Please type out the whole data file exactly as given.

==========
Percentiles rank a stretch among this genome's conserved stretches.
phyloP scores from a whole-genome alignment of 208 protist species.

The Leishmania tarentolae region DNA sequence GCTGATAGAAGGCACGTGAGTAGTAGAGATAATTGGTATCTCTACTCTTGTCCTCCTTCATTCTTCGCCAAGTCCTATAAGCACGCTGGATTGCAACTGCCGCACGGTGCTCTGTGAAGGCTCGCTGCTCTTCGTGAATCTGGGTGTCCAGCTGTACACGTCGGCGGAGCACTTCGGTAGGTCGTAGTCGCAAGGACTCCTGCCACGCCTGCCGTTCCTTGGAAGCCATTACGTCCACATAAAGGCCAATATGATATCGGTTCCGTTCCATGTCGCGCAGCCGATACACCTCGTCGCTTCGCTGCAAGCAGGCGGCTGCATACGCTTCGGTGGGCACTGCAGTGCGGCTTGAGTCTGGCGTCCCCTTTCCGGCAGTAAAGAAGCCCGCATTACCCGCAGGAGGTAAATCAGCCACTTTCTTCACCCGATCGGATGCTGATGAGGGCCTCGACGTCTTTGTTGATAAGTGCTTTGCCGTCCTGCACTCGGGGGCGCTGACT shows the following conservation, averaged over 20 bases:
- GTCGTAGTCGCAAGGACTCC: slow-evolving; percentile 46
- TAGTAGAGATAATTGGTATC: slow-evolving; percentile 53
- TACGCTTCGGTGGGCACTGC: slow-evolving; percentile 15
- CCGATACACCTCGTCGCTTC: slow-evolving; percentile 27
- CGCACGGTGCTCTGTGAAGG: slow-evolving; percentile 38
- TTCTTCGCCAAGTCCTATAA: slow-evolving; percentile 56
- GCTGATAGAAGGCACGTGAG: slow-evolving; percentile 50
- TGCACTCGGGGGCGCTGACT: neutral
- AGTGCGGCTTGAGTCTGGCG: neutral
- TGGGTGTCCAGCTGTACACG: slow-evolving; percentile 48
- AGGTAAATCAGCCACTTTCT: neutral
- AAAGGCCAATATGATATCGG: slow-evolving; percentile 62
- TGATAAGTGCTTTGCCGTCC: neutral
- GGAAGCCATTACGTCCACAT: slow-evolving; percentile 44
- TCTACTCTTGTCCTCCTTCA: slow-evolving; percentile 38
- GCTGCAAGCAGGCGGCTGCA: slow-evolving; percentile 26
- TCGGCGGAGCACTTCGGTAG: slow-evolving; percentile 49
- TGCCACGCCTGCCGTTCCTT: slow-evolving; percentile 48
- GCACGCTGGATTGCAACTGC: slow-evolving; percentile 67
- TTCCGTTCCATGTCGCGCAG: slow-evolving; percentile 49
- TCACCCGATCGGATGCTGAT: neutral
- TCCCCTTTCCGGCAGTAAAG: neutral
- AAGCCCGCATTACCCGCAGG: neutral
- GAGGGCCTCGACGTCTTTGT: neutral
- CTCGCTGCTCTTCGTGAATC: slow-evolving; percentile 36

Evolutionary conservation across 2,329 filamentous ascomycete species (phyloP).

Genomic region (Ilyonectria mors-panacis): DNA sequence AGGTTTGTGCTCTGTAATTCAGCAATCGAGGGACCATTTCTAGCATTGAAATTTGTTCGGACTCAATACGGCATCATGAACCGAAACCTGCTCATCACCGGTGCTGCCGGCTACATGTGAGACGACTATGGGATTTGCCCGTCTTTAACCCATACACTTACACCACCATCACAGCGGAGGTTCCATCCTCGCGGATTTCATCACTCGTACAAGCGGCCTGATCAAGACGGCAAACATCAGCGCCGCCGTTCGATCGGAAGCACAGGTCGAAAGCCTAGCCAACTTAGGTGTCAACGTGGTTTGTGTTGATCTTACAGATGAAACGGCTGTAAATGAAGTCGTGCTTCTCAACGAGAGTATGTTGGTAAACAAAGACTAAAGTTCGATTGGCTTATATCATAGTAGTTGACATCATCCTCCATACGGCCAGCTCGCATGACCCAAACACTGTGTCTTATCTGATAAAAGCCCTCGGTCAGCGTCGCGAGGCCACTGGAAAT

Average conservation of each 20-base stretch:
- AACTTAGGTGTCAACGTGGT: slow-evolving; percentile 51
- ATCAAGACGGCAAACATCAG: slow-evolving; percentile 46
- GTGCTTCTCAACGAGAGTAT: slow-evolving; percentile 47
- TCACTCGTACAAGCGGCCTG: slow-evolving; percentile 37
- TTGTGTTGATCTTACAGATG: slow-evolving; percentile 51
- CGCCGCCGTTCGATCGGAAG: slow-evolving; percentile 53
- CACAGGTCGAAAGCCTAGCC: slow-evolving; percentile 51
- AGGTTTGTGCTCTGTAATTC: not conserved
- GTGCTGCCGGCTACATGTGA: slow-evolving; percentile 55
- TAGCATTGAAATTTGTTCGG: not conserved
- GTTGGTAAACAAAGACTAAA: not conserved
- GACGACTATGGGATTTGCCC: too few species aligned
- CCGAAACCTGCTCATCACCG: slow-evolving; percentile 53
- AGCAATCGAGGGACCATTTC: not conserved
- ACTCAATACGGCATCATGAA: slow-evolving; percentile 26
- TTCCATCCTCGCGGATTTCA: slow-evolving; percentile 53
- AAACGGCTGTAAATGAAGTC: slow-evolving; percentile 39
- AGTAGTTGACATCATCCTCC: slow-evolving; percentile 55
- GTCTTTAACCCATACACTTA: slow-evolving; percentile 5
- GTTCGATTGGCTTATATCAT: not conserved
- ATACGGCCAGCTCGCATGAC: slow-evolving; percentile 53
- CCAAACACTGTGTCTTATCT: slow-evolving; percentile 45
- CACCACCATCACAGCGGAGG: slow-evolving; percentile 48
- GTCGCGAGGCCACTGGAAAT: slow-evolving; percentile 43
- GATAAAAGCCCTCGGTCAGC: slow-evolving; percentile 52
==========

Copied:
Percentiles rank a stretch among this genome's conserved stretches.
phyloP scores from a whole-genome alignment of 208 protist species.

The Leishmania tarentolae region DNA sequence GCTGATAGAAGGCACGTGAGTAGTAGAGATAATTGGTATCTCTACTCTTGTCCTCCTTCATTCTTCGCCAAGTCCTATAAGCACGCTGGATTGCAACTGCCGCACGGTGCTCTGTGAAGGCTCGCTGCTCTTCGTGAATCTGGGTGTCCAGCTGTACACGTCGGCGGAGCACTTCGGTAGGTCGTAGTCGCAAGGACTCCTGCCACGCCTGCCGTTCCTTGGAAGCCATTACGTCCACATAAAGGCCAATATGATATCGGTTCCGTTCCATGTCGCGCAGCCGATACACCTCGTCGCTTCGCTGCAAGCAGGCGGCTGCATACGCTTCGGTGGGCACTGCAGTGCGGCTTGAGTCTGGCGTCCCCTTTCCGGCAGTAAAGAAGCCCGCATTACCCGCAGGAGGTAAATCAGCCACTTTCTTCACCCGATCGGATGCTGATGAGGGCCTCGACGTCTTTGTTGATAAGTGCTTTGCCGTCCTGCACTCGGGGGCGCTGACT shows the following conservation, averaged over 20 bases:
- GTCGTAGTCGCAAGGACTCC: slow-evolving; percentile 46
- TAGTAGAGATAATTGGTATC: slow-evolving; percentile 53
- TACGCTTCGGTGGGCACTGC: slow-evolving; percentile 15
- CCGATACACCTCGTCGCTTC: slow-evolving; percentile 27
- CGCACGGTGCTCTGTGAAGG: slow-evolving; percentile 38
- TTCTTCGCCAAGTCCTATAA: slow-evolving; percentile 56
- GCTGATAGAAGGCACGTGAG: slow-evolving; percentile 50
- TGCACTCGGGGGCGCTGACT: neutral
- AGTGCGGCTTGAGTCTGGCG: neutral
- TGGGTGTCCAGCTGTACACG: slow-evolving; percentile 48
- AGGTAAATCAGCCACTTTCT: neutral
- AAAGGCCAATATGATATCGG: slow-evolving; percentile 62
- TGATAAGTGCTTTGCCGTCC: neutral
- GGAAGCCATTACGTCCACAT: slow-evolving; percentile 44
- TCTACTCTTGTCCTCCTTCA: slow-evolving; percentile 38
- GCTGCAAGCAGGCGGCTGCA: slow-evolving; percentile 26
- TCGGCGGAGCACTTCGGTAG: slow-evolving; percentile 49
- TGCCACGCCTGCCGTTCCTT: slow-evolving; percentile 48
- GCACGCTGGATTGCAACTGC: slow-evolving; percentile 67
- TTCCGTTCCATGTCGCGCAG: slow-evolving; percentile 49
- TCACCCGATCGGATGCTGAT: neutral
- TCCCCTTTCCGGCAGTAAAG: neutral
- AAGCCCGCATTACCCGCAGG: neutral
- GAGGGCCTCGACGTCTTTGT: neutral
- CTCGCTGCTCTTCGTGAATC: slow-evolving; percentile 36

Evolutionary conservation across 2,329 filamentous ascomycete species (phyloP).

Genomic region (Ilyonectria mors-panacis): DNA sequence AGGTTTGTGCTCTGTAATTCAGCAATCGAGGGACCATTTCTAGCATTGAAATTTGTTCGGACTCAATACGGCATCATGAACCGAAACCTGCTCATCACCGGTGCTGCCGGCTACATGTGAGACGACTATGGGATTTGCCCGTCTTTAACCCATACACTTACACCACCATCACAGCGGAGGTTCCATCCTCGCGGATTTCATCACTCGTACAAGCGGCCTGATCAAGACGGCAAACATCAGCGCCGCCGTTCGATCGGAAGCACAGGTCGAAAGCCTAGCCAACTTAGGTGTCAACGTGGTTTGTGTTGATCTTACAGATGAAACGGCTGTAAATGAAGTCGTGCTTCTCAACGAGAGTATGTTGGTAAACAAAGACTAAAGTTCGATTGGCTTATATCATAGTAGTTGACATCATCCTCCATACGGCCAGCTCGCATGACCCAAACACTGTGTCTTATCTGATAAAAGCCCTCGGTCAGCGTCGCGAGGCCACTGGAAAT

Average conservation of each 20-base stretch:
- AACTTAGGTGTCAACGTGGT: slow-evolving; percentile 51
- ATCAAGACGGCAAACATCAG: slow-evolving; percentile 46
- GTGCTTCTCAACGAGAGTAT: slow-evolving; percentile 47
- TCACTCGTACAAGCGGCCTG: slow-evolving; percentile 37
- TTGTGTTGATCTTACAGATG: slow-evolving; percentile 51
- CGCCGCCGTTCGATCGGAAG: slow-evolving; percentile 53
- CACAGGTCGAAAGCCTAGCC: slow-evolving; percentile 51
- AGGTTTGTGCTCTGTAATTC: not conserved
- GTGCTGCCGGCTACATGTGA: slow-evolving; percentile 55
- TAGCATTGAAATTTGTTCGG: not conserved
- GTTGGTAAACAAAGACTAAA: not conserved
- GACGACTATGGGATTTGCCC: too few species aligned
- CCGAAACCTGCTCATCACCG: slow-evolving; percentile 53
- AGCAATCGAGGGACCATTTC: not conserved
- ACTCAATACGGCATCATGAA: slow-evolving; percentile 26
- TTCCATCCTCGCGGATTTCA: slow-evolving; percentile 53
- AAACGGCTGTAAATGAAGTC: slow-evolving; percentile 39
- AGTAGTTGACATCATCCTCC: slow-evolving; percentile 55
- GTCTTTAACCCATACACTTA: slow-evolving; percentile 5
- GTTCGATTGGCTTATATCAT: not conserved
- ATACGGCCAGCTCGCATGAC: slow-evolving; percentile 53
- CCAAACACTGTGTCTTATCT: slow-evolving; percentile 45
- CACCACCATCACAGCGGAGG: slow-evolving; percentile 48
- GTCGCGAGGCCACTGGAAAT: slow-evolving; percentile 43
- GATAAAAGCCCTCGGTCAGC: slow-evolving; percentile 52